Abid Shah

Hey Ram! The large gap between Gandhi’s and RSS’s views of Ram Rajya

Hey Ram! The large gap between Gandhi’s and RSS’s views of Ram Rajya
Prime Minister Narendra Modi's eloquence at the ceremony was at its best, matching the epochal event before a large, select, and distinguished gathering. It also signified depending more on the divine or the deity than devising the right course through the collective imagination of the country and its over a billion people | File photo: PTI

'By Ram Rajya I do not mean Hindu Raj...For me Rama and Rahim are one and the same deity,' said Gandhiji; RSS will hardly concur with him

In barely a week’s time, three big events have come to vie — or rather, compete with each other — for public attention. This may have a lingering effect, too. The events are the consecration of the Ram temple in Ayodhya, followed by Delhi’s annual Republic Day show, and finally, the martyrdom day of Mahatma Gandhi.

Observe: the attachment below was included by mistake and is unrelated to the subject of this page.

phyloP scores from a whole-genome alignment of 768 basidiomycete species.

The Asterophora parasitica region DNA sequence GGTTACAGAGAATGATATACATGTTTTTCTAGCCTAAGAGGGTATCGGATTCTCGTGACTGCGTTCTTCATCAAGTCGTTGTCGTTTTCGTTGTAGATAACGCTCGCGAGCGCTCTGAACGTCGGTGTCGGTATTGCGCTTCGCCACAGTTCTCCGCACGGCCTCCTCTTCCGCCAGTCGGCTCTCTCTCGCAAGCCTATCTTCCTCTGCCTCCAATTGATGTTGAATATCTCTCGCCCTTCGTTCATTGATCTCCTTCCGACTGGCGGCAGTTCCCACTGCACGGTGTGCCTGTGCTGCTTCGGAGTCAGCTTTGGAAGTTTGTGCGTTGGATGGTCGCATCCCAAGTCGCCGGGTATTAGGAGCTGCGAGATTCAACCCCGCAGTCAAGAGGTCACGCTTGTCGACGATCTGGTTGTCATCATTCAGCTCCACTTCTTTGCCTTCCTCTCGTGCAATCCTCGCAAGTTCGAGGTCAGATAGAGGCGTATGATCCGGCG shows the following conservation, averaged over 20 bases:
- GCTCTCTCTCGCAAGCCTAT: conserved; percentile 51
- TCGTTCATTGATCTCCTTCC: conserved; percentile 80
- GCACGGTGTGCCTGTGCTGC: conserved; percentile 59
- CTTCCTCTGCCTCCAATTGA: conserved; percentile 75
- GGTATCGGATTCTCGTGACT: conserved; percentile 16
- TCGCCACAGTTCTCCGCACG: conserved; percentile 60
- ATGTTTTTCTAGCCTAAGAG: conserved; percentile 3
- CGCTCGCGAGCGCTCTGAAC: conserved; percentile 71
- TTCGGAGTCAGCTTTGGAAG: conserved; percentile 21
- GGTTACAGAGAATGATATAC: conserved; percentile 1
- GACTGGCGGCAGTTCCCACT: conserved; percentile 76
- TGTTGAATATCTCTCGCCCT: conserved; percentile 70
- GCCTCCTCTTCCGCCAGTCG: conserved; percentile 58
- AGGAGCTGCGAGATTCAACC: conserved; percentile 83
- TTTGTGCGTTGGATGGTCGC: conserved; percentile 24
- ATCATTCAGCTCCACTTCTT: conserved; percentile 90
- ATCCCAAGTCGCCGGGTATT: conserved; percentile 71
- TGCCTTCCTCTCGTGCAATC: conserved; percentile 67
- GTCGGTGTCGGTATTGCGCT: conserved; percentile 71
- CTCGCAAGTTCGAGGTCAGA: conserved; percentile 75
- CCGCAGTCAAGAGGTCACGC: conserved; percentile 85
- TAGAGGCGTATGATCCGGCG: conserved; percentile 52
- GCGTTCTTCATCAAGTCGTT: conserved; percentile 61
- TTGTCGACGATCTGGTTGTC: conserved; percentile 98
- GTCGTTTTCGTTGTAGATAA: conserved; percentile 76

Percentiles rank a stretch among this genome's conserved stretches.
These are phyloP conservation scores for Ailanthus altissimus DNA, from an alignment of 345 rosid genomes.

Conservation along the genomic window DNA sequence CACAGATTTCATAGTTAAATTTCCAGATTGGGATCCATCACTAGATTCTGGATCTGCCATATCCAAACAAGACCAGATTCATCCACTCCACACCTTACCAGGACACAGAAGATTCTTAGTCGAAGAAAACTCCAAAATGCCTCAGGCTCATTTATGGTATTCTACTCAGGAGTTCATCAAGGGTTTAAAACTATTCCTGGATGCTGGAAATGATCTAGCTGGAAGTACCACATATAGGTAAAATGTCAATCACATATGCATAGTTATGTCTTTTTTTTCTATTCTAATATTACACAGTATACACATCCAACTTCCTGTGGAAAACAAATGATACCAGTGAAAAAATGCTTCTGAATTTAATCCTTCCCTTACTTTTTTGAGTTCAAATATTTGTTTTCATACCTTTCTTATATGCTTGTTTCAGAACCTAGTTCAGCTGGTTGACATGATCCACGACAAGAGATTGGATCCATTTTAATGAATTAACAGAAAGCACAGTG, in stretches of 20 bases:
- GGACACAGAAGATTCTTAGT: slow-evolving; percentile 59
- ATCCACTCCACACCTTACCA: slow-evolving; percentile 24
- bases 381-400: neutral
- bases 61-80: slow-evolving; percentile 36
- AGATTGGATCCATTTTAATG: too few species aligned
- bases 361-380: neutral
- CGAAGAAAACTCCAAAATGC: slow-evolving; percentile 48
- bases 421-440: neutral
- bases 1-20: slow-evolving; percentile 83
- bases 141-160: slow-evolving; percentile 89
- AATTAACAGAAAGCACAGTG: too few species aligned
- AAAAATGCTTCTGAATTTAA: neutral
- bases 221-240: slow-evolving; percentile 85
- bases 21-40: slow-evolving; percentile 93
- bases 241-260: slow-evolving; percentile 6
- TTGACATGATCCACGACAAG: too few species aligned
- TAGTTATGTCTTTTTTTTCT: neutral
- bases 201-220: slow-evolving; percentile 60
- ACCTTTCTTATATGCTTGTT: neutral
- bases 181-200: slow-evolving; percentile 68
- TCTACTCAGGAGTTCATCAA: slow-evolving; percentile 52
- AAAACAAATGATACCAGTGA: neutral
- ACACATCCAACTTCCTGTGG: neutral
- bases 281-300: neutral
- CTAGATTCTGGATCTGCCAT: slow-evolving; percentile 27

The first and the last have ended up in throwing up a debate over Ram Rajya, or its better kind that the republic should yearn for. More so since as towering a statesman as Gandhiji was among the ardent advocates of Ram Rajya throughout his life.

Indeed, Gandhiji’s views on Ram Rajya have once again assumed significance with the opening of the grand temple in Ayodhya.

Modi’s speech

But let the first thing come first — speaking soon after the January 22 consecration, Prime Minister Narendra Modi said, “Ram’s kingdom was established for thousands of years, i.e., Ram Rajya was established for thousands of years. When Ram came in the Treta Yuga (Divine Age), the establishment of Ram Rajya took place for thousands of years. For thousands of years, Ram continued to guide the world.”

Modi was euphoric in his praise for Ram and his Rajya and was keen to seize the moment of the inauguration of the lord’s shrine. Thus, he soon added, “On this occasion, the divine spirits present to bless us are witnessing us; how will we bid them farewell? No, certainly not. Today I feel with a virtuous heart that the wheel of time is turning. It is a happy coincidence that our generation has been chosen as the architect of a timeless path. The generations after a thousand years will remember our nation-building efforts today. Therefore, I say — this is the time, the right time. From today, from this sacred moment, we must lay the foundation for the next thousand years of Bharat.”